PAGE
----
This is part 2 of an ongoing series of reflections regarding what I expected going into software development versus what I've discovered. Check out part 1 and stay tuned for future posts!

My Misconception - Coding

Tough Decisions

What does a programmer do? Program, right? Well...partly.
I've harped frequently on my desire to code fulltime. My previous job gave me fleeting glimpses into this life - a few minutes here to hack desperately at a PHP utility, a quiet afternoon there to try and understand an ancient Visual Basic sub. I felt like the ideal environment would consist of pure code: 8 straight hours of me, a monitor, and the keys. I fought for that. I told recruiters and interviewers that I wanted to code. I convinced myself that all I ever wanted was code, code, code.

The reality is that I do much more than code. Sure, coding's part of my job, and I do enjoy the fun of solving problems with "mere" words & punctuation, but a much larger part of my job is in the engineering. My team (only 3 people, but a strong triplet) spends significant time discussing how we want to approach features. We plan. We mockup. We consider this approach versus that one, and we discuss how or why we might choose one over the other. It's frustrating and exhilarating all at once.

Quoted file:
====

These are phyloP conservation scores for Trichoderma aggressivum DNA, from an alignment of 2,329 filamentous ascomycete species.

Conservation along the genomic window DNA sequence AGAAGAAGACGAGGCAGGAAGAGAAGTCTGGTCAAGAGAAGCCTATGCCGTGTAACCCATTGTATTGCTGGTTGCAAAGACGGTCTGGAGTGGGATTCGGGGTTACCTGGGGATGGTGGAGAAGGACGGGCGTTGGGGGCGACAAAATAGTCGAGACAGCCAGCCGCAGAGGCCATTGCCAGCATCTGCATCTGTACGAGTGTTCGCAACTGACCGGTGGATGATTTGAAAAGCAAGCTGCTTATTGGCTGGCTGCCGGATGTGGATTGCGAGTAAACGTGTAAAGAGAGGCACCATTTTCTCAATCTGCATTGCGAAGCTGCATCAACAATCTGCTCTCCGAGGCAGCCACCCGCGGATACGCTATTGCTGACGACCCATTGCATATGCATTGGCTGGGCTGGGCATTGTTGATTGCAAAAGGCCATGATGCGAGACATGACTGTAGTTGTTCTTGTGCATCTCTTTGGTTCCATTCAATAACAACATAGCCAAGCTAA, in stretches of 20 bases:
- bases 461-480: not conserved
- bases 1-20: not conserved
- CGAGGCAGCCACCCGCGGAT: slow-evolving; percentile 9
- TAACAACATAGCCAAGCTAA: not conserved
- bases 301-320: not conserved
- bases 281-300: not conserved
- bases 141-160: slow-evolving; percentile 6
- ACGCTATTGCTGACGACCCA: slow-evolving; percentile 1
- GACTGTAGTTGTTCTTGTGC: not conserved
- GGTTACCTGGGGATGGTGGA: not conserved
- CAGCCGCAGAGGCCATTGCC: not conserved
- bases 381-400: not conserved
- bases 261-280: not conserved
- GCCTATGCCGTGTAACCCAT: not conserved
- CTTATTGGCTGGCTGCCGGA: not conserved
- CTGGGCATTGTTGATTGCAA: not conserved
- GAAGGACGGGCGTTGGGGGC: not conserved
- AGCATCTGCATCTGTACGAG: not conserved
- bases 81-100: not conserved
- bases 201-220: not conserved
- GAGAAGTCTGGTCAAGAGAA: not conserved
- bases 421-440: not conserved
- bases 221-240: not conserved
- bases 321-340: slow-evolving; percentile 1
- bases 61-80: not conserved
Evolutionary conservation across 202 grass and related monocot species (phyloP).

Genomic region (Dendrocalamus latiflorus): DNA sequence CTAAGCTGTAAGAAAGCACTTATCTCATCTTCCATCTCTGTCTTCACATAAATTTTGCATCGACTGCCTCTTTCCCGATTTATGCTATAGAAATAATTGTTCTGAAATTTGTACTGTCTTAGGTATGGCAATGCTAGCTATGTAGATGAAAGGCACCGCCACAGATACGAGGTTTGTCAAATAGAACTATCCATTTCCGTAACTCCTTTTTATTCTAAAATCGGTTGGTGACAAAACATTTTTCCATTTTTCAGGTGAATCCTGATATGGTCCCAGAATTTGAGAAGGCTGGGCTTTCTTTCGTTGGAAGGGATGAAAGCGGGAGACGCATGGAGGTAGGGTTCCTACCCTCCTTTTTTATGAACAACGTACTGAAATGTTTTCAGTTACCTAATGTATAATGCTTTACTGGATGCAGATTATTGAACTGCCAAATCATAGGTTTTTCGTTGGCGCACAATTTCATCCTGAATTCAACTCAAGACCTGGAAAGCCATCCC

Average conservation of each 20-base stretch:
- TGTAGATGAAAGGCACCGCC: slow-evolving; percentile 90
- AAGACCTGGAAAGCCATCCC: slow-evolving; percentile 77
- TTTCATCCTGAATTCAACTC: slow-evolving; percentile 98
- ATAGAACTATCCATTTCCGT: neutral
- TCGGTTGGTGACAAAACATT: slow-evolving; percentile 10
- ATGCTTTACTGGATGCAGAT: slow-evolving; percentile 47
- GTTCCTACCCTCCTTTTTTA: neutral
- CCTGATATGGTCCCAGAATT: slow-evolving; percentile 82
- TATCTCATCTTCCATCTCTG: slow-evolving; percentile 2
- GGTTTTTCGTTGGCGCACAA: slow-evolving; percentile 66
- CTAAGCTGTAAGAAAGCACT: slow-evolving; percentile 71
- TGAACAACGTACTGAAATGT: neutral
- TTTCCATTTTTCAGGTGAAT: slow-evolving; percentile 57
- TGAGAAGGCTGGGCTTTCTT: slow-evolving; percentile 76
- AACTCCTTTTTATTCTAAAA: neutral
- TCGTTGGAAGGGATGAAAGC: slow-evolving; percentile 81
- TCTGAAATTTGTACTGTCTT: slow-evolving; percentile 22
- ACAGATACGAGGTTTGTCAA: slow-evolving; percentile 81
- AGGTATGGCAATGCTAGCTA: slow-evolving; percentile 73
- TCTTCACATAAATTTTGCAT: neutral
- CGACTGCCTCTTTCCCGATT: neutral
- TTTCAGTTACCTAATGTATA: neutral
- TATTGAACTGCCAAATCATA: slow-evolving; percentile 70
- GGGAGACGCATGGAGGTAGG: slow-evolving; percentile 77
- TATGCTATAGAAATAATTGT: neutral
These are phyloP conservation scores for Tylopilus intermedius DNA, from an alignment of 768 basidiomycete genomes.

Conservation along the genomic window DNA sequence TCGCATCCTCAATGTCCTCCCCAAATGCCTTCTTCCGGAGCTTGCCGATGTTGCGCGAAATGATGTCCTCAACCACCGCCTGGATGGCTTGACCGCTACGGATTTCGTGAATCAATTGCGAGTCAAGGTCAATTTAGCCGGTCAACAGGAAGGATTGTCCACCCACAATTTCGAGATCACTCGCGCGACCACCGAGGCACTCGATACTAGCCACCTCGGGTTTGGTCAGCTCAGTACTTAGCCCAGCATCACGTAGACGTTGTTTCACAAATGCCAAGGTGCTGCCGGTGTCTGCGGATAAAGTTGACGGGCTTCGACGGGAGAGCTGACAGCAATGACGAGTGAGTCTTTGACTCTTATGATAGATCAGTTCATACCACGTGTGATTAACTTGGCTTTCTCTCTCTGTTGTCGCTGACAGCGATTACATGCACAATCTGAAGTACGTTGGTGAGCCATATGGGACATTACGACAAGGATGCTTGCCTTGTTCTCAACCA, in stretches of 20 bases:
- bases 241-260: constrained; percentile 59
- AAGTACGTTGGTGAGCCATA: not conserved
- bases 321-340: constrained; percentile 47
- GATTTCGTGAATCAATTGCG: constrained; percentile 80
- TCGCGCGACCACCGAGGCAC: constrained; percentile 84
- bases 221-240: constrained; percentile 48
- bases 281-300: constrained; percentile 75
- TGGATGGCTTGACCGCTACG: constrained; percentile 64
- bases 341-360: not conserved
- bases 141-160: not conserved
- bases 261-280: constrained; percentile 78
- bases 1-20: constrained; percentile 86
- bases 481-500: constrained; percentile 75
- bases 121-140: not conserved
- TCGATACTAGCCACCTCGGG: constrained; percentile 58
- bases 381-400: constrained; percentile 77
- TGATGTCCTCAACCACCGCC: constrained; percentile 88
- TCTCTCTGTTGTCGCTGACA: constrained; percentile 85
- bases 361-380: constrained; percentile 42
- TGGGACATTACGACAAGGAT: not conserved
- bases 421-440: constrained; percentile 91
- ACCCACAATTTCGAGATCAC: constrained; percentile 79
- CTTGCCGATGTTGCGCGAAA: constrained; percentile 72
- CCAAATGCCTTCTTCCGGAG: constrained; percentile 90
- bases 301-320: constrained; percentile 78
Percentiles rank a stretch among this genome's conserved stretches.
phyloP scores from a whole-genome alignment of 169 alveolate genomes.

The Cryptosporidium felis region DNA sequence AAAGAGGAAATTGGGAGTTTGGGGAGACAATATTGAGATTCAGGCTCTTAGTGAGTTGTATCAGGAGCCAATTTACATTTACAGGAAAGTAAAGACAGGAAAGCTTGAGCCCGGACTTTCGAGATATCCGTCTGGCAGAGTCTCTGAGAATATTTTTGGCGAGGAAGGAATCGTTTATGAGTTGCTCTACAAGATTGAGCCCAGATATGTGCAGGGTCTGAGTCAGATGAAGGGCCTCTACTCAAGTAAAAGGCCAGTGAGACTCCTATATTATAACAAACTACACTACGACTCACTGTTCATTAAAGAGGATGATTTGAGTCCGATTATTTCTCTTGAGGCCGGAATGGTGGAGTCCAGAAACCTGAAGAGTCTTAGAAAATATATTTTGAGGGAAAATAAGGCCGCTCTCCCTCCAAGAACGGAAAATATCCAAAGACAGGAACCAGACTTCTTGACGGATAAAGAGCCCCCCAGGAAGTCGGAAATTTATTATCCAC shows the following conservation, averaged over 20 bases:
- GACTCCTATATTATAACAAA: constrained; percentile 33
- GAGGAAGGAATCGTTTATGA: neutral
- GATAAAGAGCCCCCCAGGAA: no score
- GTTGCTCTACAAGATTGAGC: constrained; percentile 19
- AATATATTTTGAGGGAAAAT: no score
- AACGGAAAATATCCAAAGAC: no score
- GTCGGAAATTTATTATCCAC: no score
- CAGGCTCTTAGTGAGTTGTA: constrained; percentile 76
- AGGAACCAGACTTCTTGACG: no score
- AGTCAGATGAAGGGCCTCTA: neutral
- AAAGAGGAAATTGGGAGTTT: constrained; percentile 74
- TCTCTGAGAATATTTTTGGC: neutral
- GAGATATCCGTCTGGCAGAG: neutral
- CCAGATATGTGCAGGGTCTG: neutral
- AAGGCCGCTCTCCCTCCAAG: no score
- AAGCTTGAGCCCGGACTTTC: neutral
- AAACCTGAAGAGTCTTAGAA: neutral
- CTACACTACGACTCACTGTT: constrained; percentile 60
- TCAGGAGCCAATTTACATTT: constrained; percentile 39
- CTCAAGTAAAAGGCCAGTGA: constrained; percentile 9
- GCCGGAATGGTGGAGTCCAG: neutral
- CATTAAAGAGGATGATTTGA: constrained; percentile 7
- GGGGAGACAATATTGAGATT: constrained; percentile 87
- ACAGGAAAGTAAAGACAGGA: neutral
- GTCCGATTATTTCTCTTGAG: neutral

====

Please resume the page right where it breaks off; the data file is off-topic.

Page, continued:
I thought I would hate this part. I thought all I wanted was code, but I realize now that 8 straight hours of code, even on my shiny new keyboard and multi-monitor rig, would be mind-numbing for me. The discussions are enriching, and I always walk away looking forward to the next solution breakdown. I love the teamwork and the sharing, and I love being able to contirbute my own ideas and watch the evolution. This growth and group mentality is huge. It helps me learn, facilitates my growth, and generally makes me feel like much more of a developer.